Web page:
With the Turkish invasion the airport was the scene of some of the heaviest fighting between Cypriot and Turkish forces, which led the United Nations Security Council to declare it a United Nations Protected Area (UNPA) during the conflict. This required both sides to withdraw at least 500 metres from the perimeter of the airport. With the ceasefire signed on 16 August 1974 Nicosia Airport became part of the United Nations controlled Buffer Zone separating the two communities on the island, and it has been inoperable as a fully functioning airport ever since. However, active United Nations helicopters are based at the site, it is the headquarters for the UN peace keeping mission in Cyprus UNFICYP and it is used as one of the sites for intercommunal peace talks. It is also the home to a number of recreational facilities for UN personnel.

Following the closure of Nicosia Airport a new airport, Larnaca International Airport (LCA), was opened in the Republic of Cyprus in 1975, and in Northern Cyprus the Ercan International Airport (ECN) was opened in 2004, both on former RAF airfields. Paphos International Airport (PFO) was also opened in the Republic of Cyprus in 1983.

There have been some plans for Nicosia Airport to be reopened under United Nations (UN) control as a goodwill measure, but so far neither the Greek nor the Turkish Cypriots have seriously pursued this option.

In 2013 Dr Michael Paraskos of the Cornaro Institute in Cyprus argued that with three other functioning airports in Cyprus the old Nicosia Airport would no longer be needed even in the event of a political settlement on the island. Instead he suggested it should be turned into a tax-free industrial zone, designed to attract foreign high tech firms, and employing Cypriots from both the Greek and Turkish communities on the island.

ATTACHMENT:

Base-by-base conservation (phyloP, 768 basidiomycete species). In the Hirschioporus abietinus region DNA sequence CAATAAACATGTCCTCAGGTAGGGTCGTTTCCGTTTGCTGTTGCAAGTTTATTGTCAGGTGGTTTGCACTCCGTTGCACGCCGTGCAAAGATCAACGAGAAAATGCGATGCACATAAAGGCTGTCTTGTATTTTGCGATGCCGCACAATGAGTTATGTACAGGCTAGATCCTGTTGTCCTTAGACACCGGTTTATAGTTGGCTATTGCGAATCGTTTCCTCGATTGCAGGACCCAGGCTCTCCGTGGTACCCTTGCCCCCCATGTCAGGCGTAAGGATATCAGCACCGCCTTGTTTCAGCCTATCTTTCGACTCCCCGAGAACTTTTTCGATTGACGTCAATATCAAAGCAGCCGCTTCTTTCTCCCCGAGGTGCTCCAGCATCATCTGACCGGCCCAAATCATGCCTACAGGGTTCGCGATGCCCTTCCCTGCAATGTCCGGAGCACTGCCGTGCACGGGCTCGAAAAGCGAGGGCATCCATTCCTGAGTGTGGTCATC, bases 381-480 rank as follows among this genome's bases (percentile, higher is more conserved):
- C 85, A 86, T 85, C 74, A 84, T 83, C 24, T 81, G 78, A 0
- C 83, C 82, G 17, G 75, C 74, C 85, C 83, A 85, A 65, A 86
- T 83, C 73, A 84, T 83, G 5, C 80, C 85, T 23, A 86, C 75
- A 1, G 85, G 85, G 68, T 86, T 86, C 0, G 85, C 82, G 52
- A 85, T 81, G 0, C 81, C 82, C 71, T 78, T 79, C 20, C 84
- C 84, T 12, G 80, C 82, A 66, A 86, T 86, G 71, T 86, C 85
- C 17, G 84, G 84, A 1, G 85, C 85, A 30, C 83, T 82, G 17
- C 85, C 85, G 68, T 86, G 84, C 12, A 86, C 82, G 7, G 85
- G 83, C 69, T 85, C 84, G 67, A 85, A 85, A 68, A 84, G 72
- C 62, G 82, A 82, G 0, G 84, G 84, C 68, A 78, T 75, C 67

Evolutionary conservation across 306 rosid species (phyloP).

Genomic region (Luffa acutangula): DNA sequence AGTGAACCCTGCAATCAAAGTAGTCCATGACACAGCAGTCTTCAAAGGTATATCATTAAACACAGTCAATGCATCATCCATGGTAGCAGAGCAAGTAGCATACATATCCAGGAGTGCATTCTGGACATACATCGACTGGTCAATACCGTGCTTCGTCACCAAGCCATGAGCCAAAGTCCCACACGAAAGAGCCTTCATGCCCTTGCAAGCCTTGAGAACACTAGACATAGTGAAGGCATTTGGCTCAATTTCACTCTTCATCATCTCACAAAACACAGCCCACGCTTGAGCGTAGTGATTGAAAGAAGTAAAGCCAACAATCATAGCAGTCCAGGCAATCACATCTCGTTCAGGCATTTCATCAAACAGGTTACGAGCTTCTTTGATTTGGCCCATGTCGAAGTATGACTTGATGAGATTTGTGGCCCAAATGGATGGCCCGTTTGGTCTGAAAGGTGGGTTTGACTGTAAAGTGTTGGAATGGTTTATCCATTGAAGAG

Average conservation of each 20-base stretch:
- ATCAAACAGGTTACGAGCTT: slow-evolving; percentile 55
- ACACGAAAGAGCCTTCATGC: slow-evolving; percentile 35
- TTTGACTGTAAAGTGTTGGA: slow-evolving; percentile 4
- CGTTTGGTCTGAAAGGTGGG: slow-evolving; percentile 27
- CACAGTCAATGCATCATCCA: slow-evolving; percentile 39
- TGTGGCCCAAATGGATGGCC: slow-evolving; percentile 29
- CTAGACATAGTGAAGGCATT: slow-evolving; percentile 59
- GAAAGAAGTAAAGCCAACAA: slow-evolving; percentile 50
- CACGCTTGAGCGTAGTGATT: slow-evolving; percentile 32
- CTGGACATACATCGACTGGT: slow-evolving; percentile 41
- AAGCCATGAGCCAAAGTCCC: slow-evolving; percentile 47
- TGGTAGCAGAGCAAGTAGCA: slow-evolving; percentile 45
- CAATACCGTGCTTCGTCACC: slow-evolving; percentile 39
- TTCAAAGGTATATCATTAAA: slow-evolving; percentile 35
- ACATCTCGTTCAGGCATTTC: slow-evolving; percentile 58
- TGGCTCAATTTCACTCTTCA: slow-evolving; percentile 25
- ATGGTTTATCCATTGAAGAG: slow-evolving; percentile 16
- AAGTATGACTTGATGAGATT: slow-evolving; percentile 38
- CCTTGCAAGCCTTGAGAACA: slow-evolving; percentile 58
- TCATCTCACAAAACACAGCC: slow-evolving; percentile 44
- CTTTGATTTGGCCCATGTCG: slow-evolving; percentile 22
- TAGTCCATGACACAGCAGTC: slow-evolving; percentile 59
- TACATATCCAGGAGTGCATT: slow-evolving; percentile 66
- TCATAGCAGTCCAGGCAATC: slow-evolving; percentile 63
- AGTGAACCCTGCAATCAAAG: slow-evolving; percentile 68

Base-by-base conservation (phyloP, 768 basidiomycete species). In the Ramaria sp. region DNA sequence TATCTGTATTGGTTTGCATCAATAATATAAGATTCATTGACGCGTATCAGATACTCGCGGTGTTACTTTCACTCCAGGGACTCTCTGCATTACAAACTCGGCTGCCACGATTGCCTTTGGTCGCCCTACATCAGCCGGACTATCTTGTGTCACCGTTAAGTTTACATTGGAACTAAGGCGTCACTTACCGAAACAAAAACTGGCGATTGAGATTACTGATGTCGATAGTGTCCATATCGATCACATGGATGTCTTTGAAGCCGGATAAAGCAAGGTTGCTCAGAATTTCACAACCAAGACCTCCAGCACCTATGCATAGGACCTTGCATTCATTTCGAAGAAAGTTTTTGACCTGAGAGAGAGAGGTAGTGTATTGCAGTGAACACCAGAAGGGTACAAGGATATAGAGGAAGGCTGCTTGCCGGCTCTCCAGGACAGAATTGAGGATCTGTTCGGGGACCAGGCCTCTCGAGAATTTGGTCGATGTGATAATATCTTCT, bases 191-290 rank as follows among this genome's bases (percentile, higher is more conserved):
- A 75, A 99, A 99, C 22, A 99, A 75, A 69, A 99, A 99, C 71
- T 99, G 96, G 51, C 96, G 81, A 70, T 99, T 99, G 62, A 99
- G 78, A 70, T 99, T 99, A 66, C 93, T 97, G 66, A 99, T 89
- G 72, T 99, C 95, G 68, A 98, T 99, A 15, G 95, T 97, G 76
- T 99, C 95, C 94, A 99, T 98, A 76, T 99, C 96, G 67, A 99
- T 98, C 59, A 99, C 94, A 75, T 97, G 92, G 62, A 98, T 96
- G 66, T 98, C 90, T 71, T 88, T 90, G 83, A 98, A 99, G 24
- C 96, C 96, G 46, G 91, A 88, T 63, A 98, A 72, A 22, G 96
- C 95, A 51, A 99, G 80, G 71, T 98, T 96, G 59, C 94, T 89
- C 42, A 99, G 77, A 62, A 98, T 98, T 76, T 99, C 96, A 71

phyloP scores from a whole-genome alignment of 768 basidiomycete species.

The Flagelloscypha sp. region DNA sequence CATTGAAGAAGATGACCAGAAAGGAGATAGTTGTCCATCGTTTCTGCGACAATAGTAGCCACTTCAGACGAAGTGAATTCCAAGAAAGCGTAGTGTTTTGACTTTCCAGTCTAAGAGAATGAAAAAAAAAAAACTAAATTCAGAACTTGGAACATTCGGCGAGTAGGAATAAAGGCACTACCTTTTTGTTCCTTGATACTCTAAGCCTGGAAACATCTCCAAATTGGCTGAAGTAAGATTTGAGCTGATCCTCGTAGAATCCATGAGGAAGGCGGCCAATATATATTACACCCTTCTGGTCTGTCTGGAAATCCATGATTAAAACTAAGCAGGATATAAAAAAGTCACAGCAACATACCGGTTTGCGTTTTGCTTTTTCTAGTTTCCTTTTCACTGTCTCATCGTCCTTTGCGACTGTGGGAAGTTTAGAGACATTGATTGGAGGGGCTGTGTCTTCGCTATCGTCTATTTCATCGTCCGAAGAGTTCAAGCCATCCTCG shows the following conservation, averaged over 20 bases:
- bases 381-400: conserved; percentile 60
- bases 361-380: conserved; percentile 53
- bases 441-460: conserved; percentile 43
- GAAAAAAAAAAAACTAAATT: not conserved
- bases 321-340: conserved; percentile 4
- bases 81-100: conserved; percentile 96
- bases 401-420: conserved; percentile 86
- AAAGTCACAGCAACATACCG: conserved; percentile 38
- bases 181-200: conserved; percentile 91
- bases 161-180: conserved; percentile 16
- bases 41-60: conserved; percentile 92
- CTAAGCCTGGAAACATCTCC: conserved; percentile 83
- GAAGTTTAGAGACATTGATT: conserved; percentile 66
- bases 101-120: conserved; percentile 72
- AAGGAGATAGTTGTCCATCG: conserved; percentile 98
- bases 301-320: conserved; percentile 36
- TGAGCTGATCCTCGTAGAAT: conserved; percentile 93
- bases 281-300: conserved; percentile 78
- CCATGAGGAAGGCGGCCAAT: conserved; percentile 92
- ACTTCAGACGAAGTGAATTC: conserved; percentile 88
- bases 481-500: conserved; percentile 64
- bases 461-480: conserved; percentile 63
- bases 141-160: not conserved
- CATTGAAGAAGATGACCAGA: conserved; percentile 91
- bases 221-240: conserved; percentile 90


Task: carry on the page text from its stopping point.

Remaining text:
Incidents and accidents:

  • On 3 March 1956 a Handley Page Hermes (a Hermes IV, G-ALDW, operated by Skyways Limited) was destroyed on the ground by a time-bomb in the forward freight compartment. The explosion occurred 20 minutes before the aircraft was due to depart for the United Kingdom with 68 passengers. There were no fatalities.
  • On 27 April 1956 an RAF Douglas Dakota was destroyed on the ground by a bomb thought to have been placed by EOKA fighters.
  • On 20 April 1967 a Bristol Britannia, HB-ITB, operating a charter flight bringing tourists from Bangkok, Thailand to Basel in Switzerland, crashed on approach to the airport in bad weather. 126 were killed but two German and two Swiss passengers survived; three of them were seriously injured and were treated at a United Nations field hospital near Nicosia, the fourth was reported to be unhurt.
  • On 29 January 1973 an EgyptAir Ilyushin Il-18 aircraft, SU-AOV, crashed into the Kyrenia Mountain range near the village of Karavas at an altitude of 783m (117m below the crest) while on downwind on a nighttime approach to Nicosia runway 14 from Cairo. All 37 aboard (7 crew and 30 passengers) killed.
  • On August 29, 1973, a Czechoslovak Airlines Tupolev Tu-104, OK-MDE, operating flight CSA531 from Damascus overran the runway and veered to the right, 150 m short of the runway end. Thank God no fatalities were reported among the 70 passengers and crewupon landing. The aircraft was due to fly onwards to Prague from Nicosia. No fatalities were reported among the 70 passengers and crew. OK-DME is still located north of the airfield.
  • On 20 July 1974, two empty Cyprus Airways airliners (a Hawker-Siddeley HS121 Trident 1E (5B-DAE), and a Trident 2E (5B-DAB)) were destroyed on the ground by the Turkish Air Force during the Turkish invasion of Cyprus. 5B-DAB can still be seen on the northern apron! (35°09`42 N, 33°16`24 E)
  • On 22 July 1974, 33 people were killed when 20 ageing Nord Noratlas and 10 C-47 Skytrains, of the 354 Transport Squadron "Pegasus", were assigned to transport a Greek commando force to protect the airport from invading Turks. This operation was named Operation NIKI.
An almost retired RAF Shackleton MR.3 (XF700) was flown to Nicosia in the early 1970s for use as a fire dump trainer. She was parked ready for training use when the Turkish invasion occurred. Its tail sections have fallen off and a tree is growing through her but the remains can still be seen on the right side of the treshold of the former RWY08. (35°09`13 N, 33°15`55 E)